For those who believe in the devil, there is an all important lesson that can be learned from this concept, and this is one that is universal to all religious thought - the devil never gives up. The place where I stood in life at this point in time, there was not much godliness I could feel about myself, so I used the devilish attitude to hang on to my faith. I refused to give up. I realized that in order to find a sense of purpose, I had to start by living a life that could serve as a model to others. And while it was not something that I could do “some day” after my filial responsibilities have been taken care of, it was also not something that could be done at the cost of one’s filial responsibilities. Keeping this balance in mind, I set off with my tools, that of being a communicator, an artist and an educator, but this time without the mantle or the suffix, into the new unfamiliar dawn.

Almost all that you will find in this blog, and to a great extent in my other blogs, The Curious Hat, The Operative Note, and The Story of Parth, are my humble effort to reverse the damage that has been caused by my reluctance to follow my heart and live a life of simplicity, responsibility and gratitude. I thank the universe for my family who walk with me, sharing my vision. I am thankful to those of you who follow me in my journey, since I know it is not an easy path to travel.

The greatest resistance to change comes from the grip that the past has over us. As September 5 drew close, I struggled with my decision to not take my box of sweets to my teachers this year. Habits die hard, but they do die. Using my belief in the principle of turning poison into medicine, I allowed the past to temporarily win over me once again, as I share this box of sweets with you. Thank you for teaching me to open my eyes to my infinite potential!

Corrupt Legal Practices Claim More Lives

In India, the payment of a dowry was prohibited in 1961 under Indian civil law and subsequently by Sections 304B and 498a of the Indian Penal Code were enacted to make it easier for the wife to seek redress from potential harassment by the husband's family. However, these laws have turned into a major point of controversy as they are misused for personal gain and harassing the husband and his family more often than used for true justice and protection.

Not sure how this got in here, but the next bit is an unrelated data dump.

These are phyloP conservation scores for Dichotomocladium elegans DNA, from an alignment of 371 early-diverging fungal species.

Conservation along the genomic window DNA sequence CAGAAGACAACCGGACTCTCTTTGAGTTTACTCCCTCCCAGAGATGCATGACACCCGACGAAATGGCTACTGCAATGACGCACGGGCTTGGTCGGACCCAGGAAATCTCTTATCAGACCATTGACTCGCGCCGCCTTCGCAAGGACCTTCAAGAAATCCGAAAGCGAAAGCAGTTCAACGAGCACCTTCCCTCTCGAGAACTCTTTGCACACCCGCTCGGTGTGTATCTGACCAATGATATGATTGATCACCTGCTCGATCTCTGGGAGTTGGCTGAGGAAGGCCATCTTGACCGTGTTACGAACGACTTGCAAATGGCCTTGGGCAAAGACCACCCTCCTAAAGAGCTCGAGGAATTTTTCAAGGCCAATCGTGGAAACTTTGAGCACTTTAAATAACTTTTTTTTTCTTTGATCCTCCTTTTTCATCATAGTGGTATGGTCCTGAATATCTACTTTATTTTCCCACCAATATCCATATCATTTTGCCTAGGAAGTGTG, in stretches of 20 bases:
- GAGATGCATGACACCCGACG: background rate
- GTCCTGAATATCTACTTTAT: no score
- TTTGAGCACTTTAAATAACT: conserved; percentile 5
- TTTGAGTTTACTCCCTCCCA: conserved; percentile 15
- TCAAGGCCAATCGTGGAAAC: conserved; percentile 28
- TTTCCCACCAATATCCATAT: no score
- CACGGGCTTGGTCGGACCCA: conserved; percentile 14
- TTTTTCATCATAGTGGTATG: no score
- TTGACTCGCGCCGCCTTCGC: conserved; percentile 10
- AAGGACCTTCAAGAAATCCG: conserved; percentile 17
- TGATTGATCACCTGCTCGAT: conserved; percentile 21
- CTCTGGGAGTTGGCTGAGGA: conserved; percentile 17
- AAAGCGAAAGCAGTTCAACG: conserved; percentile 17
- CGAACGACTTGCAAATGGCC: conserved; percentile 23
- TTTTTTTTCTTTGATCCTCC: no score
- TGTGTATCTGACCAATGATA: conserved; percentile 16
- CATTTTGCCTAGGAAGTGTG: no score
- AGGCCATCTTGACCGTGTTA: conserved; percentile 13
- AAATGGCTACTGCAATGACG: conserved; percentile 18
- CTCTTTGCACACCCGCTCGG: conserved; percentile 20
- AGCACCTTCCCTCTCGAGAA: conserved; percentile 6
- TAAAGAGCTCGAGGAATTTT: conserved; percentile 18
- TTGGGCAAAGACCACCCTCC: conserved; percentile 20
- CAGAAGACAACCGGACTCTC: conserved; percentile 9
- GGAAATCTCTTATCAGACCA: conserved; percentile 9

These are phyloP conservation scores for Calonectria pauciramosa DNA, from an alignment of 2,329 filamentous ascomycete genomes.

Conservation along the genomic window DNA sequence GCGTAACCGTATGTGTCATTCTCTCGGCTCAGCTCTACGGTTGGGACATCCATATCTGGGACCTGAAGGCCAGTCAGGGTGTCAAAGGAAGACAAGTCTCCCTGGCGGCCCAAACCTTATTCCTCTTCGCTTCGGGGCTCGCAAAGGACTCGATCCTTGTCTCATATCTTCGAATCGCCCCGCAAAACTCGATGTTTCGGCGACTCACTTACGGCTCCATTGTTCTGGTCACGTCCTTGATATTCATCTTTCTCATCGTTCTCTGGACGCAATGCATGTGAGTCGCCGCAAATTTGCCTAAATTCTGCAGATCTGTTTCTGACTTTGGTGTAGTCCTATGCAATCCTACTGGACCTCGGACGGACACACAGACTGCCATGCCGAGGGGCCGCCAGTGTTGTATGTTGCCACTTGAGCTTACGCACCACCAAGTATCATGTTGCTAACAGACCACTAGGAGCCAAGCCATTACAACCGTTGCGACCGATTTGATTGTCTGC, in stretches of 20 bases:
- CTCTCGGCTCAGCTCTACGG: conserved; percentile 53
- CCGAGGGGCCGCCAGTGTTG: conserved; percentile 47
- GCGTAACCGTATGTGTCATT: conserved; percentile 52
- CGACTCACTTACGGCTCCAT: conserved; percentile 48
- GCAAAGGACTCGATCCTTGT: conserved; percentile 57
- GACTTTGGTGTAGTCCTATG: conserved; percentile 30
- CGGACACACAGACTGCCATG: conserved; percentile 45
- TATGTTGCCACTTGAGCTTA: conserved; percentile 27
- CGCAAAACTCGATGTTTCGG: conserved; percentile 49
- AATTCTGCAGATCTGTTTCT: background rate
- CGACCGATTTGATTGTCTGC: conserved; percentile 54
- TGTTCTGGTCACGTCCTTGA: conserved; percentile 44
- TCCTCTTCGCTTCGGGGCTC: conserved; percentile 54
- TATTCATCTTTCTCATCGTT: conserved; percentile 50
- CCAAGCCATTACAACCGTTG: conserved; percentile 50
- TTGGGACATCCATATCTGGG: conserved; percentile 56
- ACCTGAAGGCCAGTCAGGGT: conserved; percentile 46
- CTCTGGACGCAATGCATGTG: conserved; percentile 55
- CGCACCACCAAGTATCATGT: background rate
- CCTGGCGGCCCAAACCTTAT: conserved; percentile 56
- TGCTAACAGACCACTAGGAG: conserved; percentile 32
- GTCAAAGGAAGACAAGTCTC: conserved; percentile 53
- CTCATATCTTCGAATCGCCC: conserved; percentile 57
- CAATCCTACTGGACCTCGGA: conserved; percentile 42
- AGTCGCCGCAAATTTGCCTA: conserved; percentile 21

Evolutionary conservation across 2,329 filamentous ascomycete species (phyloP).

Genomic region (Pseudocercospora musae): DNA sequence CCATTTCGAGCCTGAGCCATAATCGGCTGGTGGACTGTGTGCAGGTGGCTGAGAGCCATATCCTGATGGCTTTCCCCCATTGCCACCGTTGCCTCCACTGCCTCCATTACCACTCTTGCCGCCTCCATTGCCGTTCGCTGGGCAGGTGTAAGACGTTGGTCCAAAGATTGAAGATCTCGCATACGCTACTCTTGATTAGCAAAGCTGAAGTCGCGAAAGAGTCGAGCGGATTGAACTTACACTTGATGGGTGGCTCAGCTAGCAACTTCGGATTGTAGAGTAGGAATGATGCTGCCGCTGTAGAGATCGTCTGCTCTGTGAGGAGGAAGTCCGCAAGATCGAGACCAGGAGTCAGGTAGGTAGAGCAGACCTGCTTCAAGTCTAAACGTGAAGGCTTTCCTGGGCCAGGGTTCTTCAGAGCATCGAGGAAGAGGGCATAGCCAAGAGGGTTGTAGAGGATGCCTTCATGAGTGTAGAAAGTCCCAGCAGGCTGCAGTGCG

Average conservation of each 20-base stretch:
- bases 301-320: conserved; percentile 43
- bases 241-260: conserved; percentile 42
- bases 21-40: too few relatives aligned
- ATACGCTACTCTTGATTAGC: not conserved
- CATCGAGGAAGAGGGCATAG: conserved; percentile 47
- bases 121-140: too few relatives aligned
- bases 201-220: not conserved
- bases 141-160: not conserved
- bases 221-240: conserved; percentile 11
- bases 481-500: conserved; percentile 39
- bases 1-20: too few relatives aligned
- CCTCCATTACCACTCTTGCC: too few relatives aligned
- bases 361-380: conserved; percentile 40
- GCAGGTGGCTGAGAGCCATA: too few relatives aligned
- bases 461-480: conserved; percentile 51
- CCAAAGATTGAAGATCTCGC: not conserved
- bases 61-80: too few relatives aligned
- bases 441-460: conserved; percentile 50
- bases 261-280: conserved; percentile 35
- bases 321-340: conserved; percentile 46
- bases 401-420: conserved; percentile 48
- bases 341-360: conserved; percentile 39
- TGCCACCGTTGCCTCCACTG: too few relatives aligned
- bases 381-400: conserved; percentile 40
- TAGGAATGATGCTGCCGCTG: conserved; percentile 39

Under these laws, one can file a complaint upon which the accused can be arrested without any investigation or proof. 498a cases make up almost a third of the undertrial population in jails. Though no official statistics are available, and given the fact that these cases can drag on for years, it is difficult to estimate how effective these laws are. However, as of date less than 5% of 498a cases filed since 1983 have resulted in conviction, with most of the rest being out of court settlements.

While organizations have been formed to deal with this menace, the tortuous process of the law and the corrupt practices prevalent at every level of law enforcement and the legal system make it daunting for anyone to seek justice through the system. Most victims of this abuse end up choosing peace and closure instead of justice, a telling comment on the criminal justice system in our nation.

What is tangible, however, is the ongoing abuse of this law in the form of steps that many of the accused are being forced to take in their effort to deal with the problem. The fact that most people are unaware of the laws and their rights makes it easy for the perpetrators and the police to get away with doing what they want.

Pradeep Jain, a 32-year-old man from Rajasthan became the latest victim of this legal terrorism as he ended his life unable to deal with the harassment.

If you want to know how to go about dealing with this law, you will benefit from The 498a Survival Guide, a free ebook made available by victims of 498a accusations. You may also want to contact the local offices of Save Indian Families, a support organization for those victimized by this law.